Expedia has launched an image library (PRESS RELEASE). “Expedia.com, one of the world’s largest full service online travel sites1, today announced the next evolution of its highly acclaimed Expedia Viewfinder Blog with the launch of the new Expedia Viewfinder Image Library – a free online resource containing more than 40,000 images for media outlets, journalists, bloggers and other content creators. Empowering the travel community with incredible access to free high-quality travel visuals and inspiration, users can browse the extensive selection of reproduction-quality images with embedded metadata to help tell their stories on a broad range of third-party sites and projects by visiting the Expedia Viewfinder Image Library.”

Google Knowledge Graph: now with video games. “Search queries on video games will result in a knowledge graph panel that includes details like the game’s release date, supported platforms, developers, review scores and more.” Good morning, Internet…

I love your comments, I love your site suggestions, and I love you. Feel free to comment on the blog, or @ResearchBuzz on Twitter. Thanks!

Odia, Names, Google, More: Morning Buzz, October 20th, 2014

A new tool data mines donor information and tells you if your name is liberal or conservative. “The ratings are determined by how often someone with a specific name donates to liberal or conservative politicians. (To arrive at the top 20 names in each group, Crowdpac’s number crunchers did some extra work, looking at names associated with at least 1,000 donations since 1980 to exclude outliers.)” Be sure to do all iterations of a name; according to this tool “Mike” is more conservative than “Michael.”

John Overholt has a new blog curating early versions of Wikipedia articles.

Google Translate has a new Chrome extension.

The Odia language is getting a Wikisource site. “Speakers of Odia will soon have mountains of books to read online in their mother tongue, following the launch of the Odia Wikisource, which will make accessible many rare books that have entered the public domain. Authors and publishers are also invited to donate their copyrighted work, possibly bringing open access to large volumes of books and manuscripts, creating a vast archive of educational resources. And everything will be in Odia.”

Flickr has launched an iPad app.

From How-To Geek: How to use Google Keep for frustration-free note taking. Unless Google decides to cancel it.

Do you want to remove images from Google Maps views? Here’s how.

Google has released a Penguin update.

Genealogists, FindAGrave has new upload and transcribe tools available (they’re in beta). Good morning, Internet…

I love your comments, I love your site suggestions, and I love you. Feel free to comment on the blog, or @ResearchBuzz on Twitter. Thanks!

Whisper, TwitPic, BBC, More: Morning Buzz, October 19th, 2014

Hey! Use Google Sheets to have multi-lingual chats. From Amit Agarwal, of course.

FamilySearch keeps adding those records. “States. Notable collection updates include the 2,694,665 images from the Slovakia, Church and Synagogue Books, 1592-1910, collection; the 2,785,409 images from the US, New Jersey, State Census, 1915, collection; and the 2,155,570 indexed records from the US, Ohio, County Death Records, 1840-2001, collection.”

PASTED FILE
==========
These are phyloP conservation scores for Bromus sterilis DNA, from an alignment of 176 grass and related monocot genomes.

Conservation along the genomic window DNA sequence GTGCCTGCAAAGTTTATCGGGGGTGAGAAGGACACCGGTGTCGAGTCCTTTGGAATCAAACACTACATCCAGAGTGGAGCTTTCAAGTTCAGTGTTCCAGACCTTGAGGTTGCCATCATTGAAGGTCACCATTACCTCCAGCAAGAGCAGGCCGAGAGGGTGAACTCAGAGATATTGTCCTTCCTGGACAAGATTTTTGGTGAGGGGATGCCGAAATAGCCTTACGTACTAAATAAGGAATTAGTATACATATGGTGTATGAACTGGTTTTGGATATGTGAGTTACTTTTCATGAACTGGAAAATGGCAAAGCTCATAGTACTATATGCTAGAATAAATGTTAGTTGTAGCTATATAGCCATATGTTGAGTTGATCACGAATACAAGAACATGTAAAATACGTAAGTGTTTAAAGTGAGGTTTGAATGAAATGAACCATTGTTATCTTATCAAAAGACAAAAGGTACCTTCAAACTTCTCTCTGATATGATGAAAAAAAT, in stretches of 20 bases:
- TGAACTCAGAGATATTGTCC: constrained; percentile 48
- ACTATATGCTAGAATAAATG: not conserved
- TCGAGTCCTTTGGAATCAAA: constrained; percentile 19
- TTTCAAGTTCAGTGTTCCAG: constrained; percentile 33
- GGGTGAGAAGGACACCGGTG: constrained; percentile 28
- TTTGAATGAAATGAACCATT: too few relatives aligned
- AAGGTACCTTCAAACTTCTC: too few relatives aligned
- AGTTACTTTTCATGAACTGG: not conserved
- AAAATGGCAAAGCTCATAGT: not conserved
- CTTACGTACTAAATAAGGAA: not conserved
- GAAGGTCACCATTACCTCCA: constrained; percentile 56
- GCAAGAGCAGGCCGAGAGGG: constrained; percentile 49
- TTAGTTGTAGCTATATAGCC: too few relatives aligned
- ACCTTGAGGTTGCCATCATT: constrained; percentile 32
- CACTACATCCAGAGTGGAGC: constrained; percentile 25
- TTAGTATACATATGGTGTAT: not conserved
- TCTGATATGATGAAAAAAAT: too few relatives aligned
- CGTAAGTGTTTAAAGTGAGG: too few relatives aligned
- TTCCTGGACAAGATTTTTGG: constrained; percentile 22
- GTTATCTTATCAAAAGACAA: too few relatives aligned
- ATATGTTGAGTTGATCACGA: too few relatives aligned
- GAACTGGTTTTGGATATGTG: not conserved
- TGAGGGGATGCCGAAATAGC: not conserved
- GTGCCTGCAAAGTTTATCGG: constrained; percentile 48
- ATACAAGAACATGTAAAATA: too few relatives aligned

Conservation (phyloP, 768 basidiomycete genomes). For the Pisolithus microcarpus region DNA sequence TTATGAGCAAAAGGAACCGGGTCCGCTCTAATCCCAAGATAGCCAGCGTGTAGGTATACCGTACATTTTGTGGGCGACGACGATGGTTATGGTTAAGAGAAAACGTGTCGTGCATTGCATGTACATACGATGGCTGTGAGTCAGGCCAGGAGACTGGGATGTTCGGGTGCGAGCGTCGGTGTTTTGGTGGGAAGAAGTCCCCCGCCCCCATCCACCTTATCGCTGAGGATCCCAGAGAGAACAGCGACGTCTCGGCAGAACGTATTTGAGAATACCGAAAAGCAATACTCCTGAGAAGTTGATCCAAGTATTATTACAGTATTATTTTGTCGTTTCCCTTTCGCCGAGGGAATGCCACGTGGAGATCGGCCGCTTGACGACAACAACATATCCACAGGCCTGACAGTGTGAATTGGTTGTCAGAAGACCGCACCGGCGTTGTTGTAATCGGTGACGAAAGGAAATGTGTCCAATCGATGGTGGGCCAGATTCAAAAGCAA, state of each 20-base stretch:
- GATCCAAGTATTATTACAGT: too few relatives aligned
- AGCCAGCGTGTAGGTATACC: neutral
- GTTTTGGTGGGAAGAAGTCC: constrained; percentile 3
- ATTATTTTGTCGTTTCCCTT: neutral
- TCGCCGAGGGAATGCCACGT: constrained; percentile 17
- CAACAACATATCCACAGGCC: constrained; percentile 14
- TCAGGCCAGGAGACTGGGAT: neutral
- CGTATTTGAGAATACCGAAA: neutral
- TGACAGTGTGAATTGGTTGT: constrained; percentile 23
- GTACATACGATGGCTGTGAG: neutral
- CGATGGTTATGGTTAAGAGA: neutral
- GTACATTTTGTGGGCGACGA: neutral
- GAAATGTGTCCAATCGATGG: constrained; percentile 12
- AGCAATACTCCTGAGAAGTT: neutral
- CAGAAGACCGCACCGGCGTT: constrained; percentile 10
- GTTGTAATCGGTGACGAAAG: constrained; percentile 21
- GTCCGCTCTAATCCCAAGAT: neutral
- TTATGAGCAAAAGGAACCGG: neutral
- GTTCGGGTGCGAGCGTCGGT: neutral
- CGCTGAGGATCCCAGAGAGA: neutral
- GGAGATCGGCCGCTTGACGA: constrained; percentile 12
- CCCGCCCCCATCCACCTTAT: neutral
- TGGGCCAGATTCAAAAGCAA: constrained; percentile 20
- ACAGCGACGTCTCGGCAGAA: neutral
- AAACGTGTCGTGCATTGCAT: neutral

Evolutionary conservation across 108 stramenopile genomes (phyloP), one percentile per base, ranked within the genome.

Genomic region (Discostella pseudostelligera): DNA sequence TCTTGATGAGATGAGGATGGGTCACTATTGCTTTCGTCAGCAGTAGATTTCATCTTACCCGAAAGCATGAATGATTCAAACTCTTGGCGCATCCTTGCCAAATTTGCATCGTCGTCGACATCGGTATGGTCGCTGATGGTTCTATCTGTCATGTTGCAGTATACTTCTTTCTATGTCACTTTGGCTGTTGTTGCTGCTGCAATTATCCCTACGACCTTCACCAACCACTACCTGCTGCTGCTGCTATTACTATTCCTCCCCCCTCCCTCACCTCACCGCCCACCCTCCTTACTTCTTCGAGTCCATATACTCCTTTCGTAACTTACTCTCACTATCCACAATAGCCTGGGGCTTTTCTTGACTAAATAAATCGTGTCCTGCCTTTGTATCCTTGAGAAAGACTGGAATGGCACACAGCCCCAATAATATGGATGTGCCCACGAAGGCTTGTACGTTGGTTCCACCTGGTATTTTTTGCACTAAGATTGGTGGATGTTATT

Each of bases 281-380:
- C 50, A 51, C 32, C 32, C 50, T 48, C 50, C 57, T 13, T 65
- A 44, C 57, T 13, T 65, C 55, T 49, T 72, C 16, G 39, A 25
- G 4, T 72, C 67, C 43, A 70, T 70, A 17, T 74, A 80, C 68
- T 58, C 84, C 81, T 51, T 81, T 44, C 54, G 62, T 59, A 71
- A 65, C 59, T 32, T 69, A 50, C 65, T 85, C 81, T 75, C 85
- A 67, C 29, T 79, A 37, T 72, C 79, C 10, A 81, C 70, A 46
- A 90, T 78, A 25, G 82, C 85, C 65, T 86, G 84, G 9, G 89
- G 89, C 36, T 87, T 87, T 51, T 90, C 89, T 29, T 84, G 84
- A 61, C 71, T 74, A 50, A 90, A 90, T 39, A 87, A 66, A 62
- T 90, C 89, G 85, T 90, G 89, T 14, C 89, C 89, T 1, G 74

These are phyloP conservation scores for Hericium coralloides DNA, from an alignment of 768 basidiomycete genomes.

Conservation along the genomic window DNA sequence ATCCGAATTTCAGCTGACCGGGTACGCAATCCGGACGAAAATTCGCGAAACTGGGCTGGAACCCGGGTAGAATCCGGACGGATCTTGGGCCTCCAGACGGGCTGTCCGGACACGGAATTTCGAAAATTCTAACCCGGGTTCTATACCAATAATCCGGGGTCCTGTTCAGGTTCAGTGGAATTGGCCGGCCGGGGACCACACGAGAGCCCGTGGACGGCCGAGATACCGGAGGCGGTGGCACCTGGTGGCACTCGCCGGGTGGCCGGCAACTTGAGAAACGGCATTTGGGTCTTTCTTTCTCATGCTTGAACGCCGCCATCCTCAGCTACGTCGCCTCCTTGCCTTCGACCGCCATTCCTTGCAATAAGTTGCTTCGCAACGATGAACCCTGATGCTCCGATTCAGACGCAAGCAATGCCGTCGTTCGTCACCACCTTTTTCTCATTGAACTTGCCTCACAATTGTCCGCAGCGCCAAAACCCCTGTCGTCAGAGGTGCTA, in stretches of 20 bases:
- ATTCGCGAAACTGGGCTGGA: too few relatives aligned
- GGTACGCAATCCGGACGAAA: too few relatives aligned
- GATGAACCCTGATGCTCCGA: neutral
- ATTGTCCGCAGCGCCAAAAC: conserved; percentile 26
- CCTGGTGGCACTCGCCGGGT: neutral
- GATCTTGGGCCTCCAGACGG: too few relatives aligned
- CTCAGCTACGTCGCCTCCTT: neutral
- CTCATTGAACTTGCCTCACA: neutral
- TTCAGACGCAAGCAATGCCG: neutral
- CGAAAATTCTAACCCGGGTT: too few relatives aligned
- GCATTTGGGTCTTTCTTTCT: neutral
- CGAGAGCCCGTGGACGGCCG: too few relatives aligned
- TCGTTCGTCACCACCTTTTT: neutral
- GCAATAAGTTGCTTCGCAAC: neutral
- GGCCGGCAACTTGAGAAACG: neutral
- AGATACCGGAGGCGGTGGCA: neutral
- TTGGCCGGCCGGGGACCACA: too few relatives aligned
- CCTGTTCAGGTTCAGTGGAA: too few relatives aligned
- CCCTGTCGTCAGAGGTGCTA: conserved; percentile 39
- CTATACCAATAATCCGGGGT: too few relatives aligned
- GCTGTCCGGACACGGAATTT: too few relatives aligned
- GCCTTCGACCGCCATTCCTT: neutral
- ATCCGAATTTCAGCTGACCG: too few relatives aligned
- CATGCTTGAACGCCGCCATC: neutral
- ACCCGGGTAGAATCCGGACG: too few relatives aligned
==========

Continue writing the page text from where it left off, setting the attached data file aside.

The ALA has archived its Ebola Webinar and made it available online.

Google is rolling out another search update in an attempt to downrank sites containing pirated content. “The update will also affect search autofill behavior to prevent sites with pirated content from appearing in results. Furthermore, “legitimate” media sites like Netflix, Amazon, and Google Play will be prioritized to the top of Google’s results page when users search for a particular movie, TV show, or song.”

Do you use Whisper? Do you think it keeps your posts completely safe and anonymous? You might want to rethink that. “The company behind Whisper, the social media app that promises users anonymity and claims to be ‘the safest place on the internet’, is tracking the location of its users, including some who have specifically asked not to be followed. The practice of monitoring the whereabouts of Whisper users – including those who have expressly opted out of geolocation services – will alarm users, who are encouraged to disclose intimate details about their private and professional lives. Whisper is also sharing information with the US Department of Defense gleaned from smartphones it knows are used from military bases, and developing a version of its app to conform with Chinese censorship laws.”

A huge fanzine collection is getting digitized.

Is. Isn’t. Is. For reals. Twitpic is shutting down. You have until October 25th to get your pics.

Are parents going to be held accountable for what their kids do on Facebook?

The Internet Archive now has a map of book subjects. Wooooooow. “The relationship data for this map has been generated by first retrieving all the tags of the Internet Archive’s images on flickr and then connecting those subjects which appear together on an image. The resulting similarity matrix has been processed using the t-Distributed Stochastic Neighbor Embedding (t-SNE) technique which groups topics by the strength of their relationship. In the last step the layout gets cleaned up automatically so that no text blocks overlap.” When I tried this it was kludgy, but as an indicator of what might be possible I really like it.

Twitter will now show you tweets from people you don’t follow. Because marketing. And because famous people don’t have enough outlets to get their faces all up in your face. Blah.

The BBC will start keeping a public log of articles removed under “Right to be Forgotten.”

Snapchat will soon have advertising. Good morning, Internet…

I love your comments, I love your site suggestions, and I love you. Feel free to comment on the blog, or @ResearchBuzz on Twitter. Thanks!

Follow

Get every new post delivered to your Inbox.

Join 3,977 other followers